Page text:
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Standup 06/15/2009: If at first you don't succeed

Interesting Things

  • A few people are looking for an electronics recycling center that doesn’t charge an arm and a leg. Word is there are centers that will take pretty much anything electronic in San Carlos and by the Fruitvale BART.
  • Ruby 1.8.6 segmentation fault: A couple teams have had trouble upgrading to the Ruby patch to fix the recent segfault bug. XML parsing and SOLR seem to be the most common culprits. They’re working with EngineYard to figure out the problems.
  • On a related note, EngineYard is now the official maintainer of Ruby 1.8.6.
  • A few Pivots attended an RoR outreach meetup at Orange Labs this past Saturday. Sarah Allen organized the event with a focus on introducing more women to Ruby and Rails. It was, by all accounts, a great success.
  • After seven months, and much rabble-rousing, this patch, refactoring the definitions of through association classes to use composition rather than inheritance, has been committed. Let this be a lesson to you: persistence can pay off.

Ask for Help

Non-numeric primary keys: fact or fiction?

We have one project that has considered using non-numeric primary keys in their MySql database. Enquiring minds want to know if this is a reasonable idea. General consensus was no:

  • It makes Rails unhappy.
  • It might make plugins unhappy.
  • It might be slow (some debate on this; searching on an indexed string column is reportedly equal in performance to searching on an indexed numeric column in MySql).
  • The benefits are unclear.
  • Just don’t do it. For reals.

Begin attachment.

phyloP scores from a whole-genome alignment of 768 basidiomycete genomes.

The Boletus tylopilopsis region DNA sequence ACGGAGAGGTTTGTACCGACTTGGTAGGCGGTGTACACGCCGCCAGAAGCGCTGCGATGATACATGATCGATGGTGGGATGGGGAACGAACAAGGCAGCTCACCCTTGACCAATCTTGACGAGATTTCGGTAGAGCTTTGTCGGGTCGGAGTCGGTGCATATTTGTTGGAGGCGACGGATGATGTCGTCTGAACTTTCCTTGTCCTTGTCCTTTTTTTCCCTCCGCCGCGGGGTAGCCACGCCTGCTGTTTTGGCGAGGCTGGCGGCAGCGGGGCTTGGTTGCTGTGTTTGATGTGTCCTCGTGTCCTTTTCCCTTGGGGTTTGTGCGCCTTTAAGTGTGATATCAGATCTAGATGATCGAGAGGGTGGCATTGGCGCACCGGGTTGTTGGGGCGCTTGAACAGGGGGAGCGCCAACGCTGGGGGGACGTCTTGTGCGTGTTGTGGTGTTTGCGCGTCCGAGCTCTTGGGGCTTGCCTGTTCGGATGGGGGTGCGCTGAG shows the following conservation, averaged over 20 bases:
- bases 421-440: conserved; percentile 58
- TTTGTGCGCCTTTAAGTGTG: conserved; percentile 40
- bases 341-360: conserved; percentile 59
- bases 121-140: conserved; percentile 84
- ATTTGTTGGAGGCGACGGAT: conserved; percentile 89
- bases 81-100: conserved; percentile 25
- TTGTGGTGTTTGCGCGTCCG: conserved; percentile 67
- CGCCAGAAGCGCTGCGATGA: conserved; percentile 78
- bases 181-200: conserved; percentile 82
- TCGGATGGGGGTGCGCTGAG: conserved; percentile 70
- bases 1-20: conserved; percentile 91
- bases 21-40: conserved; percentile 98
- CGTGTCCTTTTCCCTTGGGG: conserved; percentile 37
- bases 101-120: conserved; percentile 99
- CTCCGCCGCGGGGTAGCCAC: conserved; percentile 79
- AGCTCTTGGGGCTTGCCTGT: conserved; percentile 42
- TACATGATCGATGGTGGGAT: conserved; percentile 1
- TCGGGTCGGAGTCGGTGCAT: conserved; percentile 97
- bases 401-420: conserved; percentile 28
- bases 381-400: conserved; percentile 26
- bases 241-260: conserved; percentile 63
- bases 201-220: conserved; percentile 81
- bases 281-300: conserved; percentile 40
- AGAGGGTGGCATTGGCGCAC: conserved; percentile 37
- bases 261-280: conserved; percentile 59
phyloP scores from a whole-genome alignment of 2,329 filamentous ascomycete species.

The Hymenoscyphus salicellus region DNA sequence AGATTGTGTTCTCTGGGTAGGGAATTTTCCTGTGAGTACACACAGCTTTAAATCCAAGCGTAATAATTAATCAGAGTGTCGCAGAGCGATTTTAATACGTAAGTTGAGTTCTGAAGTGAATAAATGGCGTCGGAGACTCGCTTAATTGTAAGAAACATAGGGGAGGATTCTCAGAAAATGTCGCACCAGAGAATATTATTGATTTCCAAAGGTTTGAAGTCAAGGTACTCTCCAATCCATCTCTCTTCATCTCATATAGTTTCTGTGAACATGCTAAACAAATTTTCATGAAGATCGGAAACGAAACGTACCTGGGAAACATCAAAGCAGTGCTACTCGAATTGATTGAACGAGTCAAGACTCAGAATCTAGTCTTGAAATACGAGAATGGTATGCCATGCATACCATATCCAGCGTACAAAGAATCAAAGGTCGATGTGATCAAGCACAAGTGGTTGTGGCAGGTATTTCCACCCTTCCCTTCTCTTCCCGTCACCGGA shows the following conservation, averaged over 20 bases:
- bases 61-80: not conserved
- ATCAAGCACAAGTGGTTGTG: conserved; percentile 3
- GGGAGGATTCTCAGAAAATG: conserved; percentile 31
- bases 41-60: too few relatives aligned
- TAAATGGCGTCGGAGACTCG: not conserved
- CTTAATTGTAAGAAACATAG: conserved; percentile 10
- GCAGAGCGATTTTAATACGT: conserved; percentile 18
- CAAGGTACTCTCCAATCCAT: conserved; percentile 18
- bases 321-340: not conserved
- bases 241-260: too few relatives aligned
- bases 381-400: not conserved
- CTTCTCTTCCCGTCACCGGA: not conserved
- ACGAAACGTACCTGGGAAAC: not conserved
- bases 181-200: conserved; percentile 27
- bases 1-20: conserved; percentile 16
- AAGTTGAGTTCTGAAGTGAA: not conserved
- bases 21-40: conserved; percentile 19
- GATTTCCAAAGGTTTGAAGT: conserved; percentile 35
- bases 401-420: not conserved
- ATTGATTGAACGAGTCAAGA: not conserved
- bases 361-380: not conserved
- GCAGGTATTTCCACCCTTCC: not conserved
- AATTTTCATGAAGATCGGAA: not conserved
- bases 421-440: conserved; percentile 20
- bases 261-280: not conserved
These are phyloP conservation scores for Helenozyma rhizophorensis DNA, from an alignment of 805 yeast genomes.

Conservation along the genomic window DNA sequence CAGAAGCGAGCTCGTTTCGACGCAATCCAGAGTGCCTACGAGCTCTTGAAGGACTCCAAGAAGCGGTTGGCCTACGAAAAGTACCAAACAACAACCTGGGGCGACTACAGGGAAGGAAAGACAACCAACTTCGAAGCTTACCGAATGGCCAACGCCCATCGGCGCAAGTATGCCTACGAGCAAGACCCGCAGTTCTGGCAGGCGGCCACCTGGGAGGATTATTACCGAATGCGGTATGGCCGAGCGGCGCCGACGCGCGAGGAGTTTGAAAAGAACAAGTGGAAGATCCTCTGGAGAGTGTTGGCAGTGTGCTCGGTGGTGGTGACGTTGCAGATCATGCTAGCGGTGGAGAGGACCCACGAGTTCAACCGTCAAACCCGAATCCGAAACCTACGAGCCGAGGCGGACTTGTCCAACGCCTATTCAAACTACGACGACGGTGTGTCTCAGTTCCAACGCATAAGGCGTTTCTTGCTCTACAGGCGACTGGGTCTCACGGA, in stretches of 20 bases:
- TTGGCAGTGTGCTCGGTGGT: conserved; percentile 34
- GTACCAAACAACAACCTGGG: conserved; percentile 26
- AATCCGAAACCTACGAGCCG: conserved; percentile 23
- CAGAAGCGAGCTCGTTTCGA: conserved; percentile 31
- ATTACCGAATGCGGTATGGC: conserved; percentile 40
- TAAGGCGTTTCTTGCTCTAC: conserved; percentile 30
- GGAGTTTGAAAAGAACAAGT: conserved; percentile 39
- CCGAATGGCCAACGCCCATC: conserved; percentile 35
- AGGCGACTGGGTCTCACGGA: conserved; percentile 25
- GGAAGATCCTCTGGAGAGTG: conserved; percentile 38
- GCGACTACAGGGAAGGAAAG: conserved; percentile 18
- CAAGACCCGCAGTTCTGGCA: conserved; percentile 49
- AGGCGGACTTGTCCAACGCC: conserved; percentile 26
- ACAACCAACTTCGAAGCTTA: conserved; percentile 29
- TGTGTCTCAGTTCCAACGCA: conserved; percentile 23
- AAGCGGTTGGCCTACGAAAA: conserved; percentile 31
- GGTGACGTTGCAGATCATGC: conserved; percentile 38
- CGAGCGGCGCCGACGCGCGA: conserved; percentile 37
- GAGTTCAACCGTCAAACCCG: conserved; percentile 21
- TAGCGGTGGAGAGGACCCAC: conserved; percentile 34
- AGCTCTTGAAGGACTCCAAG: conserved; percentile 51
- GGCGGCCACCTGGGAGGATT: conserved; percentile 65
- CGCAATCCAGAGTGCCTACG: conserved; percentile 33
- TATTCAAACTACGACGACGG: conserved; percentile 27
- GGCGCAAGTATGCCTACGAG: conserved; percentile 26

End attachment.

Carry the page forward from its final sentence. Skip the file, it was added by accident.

1. Dan says:

    Wow, the process for submitting refactorings seems like a real WTF. I wonder if it would be possible to target the N most important plugins and use some CI magic so that good refactorings that can be shown not to break those plugins could be accepted more readily. Anyway, congrats!

  2. Mark Wilden says:

    By nonnumeric primary keys, I presume you’re talking about UUIDs? If so, we’ve done it, and fairly painlessly. There are some gotchas, like not being able to assume find(:last) returns the most recent insertion, but it’s eminently doable.

    There’s no way searching a wide column is going to be as fast as searching a narrow column. The wider the column, the less data that fits in memory, and the more disk accesses.

    That said, the reason we’re using UUIDs is to be able to shard our database out to multiple servers, which is for speed/scalability.

    If, on the other hand, you’re talking about using “meaningful” values for your primary key strings, such as usernames, don’t do it. It’s fine to use meaningful data for unique, candidate key columns, but you don’t want to base your relational integrity on it.

  3. Steve Conover says:

    According to this post:


    char:char joins are only 6% slower than uint:uint

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